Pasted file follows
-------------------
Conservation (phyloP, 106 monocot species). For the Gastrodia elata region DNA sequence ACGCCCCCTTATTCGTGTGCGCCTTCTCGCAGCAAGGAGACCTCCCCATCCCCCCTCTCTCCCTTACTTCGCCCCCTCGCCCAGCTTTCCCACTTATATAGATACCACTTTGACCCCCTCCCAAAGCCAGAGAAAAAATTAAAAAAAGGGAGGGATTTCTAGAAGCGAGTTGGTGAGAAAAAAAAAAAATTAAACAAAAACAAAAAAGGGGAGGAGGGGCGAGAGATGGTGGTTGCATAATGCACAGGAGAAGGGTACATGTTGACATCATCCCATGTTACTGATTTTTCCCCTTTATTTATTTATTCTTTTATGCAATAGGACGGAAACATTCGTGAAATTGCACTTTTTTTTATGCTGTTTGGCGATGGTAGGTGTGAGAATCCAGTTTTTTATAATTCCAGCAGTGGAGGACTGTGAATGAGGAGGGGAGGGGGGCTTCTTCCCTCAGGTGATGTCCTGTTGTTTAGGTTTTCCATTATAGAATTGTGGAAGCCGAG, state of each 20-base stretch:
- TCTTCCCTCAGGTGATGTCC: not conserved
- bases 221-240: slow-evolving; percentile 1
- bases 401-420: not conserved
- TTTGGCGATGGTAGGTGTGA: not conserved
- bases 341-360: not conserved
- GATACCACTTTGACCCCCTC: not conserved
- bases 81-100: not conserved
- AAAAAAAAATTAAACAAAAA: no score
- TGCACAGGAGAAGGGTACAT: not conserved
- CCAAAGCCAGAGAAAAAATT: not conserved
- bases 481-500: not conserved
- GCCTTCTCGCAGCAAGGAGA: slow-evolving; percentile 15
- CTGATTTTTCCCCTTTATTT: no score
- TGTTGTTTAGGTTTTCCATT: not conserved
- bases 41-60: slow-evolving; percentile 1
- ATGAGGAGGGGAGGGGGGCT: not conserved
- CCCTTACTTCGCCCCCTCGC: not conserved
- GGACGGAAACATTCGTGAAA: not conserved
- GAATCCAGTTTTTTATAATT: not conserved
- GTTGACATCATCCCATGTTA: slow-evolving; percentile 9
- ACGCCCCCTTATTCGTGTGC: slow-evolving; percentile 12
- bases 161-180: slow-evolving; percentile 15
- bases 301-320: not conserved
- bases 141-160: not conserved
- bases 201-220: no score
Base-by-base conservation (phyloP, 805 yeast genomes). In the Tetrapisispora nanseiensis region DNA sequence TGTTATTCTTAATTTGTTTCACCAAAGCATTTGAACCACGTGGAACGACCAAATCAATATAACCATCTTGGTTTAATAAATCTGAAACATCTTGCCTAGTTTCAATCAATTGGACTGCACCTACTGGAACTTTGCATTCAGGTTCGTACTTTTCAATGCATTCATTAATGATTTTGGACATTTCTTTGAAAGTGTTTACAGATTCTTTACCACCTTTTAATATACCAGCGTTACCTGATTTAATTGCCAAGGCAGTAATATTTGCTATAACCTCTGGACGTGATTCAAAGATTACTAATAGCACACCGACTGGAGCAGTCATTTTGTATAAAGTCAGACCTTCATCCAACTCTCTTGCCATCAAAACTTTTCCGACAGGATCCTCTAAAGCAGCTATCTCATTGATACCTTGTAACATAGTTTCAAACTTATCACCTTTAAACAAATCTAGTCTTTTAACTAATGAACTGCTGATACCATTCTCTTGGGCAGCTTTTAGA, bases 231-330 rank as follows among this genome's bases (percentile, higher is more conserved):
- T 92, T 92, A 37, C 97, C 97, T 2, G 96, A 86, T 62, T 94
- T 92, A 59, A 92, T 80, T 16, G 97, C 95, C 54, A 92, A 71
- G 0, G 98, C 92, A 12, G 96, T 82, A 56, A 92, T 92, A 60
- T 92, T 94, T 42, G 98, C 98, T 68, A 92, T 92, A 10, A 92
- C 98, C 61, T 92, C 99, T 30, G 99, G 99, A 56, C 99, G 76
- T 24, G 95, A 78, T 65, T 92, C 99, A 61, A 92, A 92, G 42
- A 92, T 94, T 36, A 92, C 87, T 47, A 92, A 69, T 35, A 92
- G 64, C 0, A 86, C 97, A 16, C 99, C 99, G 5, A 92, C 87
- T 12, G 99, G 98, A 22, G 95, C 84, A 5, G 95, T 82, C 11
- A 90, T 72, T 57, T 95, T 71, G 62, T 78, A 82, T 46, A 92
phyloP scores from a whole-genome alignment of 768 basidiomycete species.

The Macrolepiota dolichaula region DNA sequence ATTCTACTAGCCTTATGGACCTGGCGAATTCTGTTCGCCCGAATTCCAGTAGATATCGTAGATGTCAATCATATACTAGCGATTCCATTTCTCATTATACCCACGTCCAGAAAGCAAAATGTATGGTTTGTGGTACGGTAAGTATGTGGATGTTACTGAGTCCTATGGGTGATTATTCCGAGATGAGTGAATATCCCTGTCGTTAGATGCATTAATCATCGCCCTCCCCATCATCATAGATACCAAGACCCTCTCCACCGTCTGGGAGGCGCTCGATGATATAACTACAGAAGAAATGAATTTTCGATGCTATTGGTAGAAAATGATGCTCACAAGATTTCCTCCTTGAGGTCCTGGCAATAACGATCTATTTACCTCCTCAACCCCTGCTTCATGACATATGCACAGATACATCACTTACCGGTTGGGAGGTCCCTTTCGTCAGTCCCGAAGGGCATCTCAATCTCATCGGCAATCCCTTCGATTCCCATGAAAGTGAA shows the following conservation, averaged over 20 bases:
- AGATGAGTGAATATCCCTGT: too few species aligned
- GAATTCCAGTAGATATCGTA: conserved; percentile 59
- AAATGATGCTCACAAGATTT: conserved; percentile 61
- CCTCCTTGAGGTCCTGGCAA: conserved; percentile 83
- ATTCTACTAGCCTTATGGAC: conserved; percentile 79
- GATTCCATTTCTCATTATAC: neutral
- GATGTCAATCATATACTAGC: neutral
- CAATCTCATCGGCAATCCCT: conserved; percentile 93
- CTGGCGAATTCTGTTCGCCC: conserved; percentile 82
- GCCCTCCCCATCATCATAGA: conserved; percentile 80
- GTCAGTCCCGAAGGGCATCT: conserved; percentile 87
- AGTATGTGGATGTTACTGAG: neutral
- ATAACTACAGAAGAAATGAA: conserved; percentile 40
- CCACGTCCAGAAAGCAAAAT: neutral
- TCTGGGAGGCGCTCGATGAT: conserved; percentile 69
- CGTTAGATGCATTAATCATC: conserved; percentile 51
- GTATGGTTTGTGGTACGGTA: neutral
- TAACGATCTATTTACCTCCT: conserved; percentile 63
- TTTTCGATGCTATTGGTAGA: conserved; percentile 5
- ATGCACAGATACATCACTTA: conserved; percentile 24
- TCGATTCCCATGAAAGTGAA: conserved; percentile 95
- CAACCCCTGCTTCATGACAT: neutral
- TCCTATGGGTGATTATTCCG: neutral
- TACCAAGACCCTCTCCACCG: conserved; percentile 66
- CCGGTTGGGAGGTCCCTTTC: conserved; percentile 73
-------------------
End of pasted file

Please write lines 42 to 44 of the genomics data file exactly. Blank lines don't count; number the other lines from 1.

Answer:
- AAATGATGCTCACAAGATTT: conserved; percentile 61
- CCTCCTTGAGGTCCTGGCAA: conserved; percentile 83
- ATTCTACTAGCCTTATGGAC: conserved; percentile 79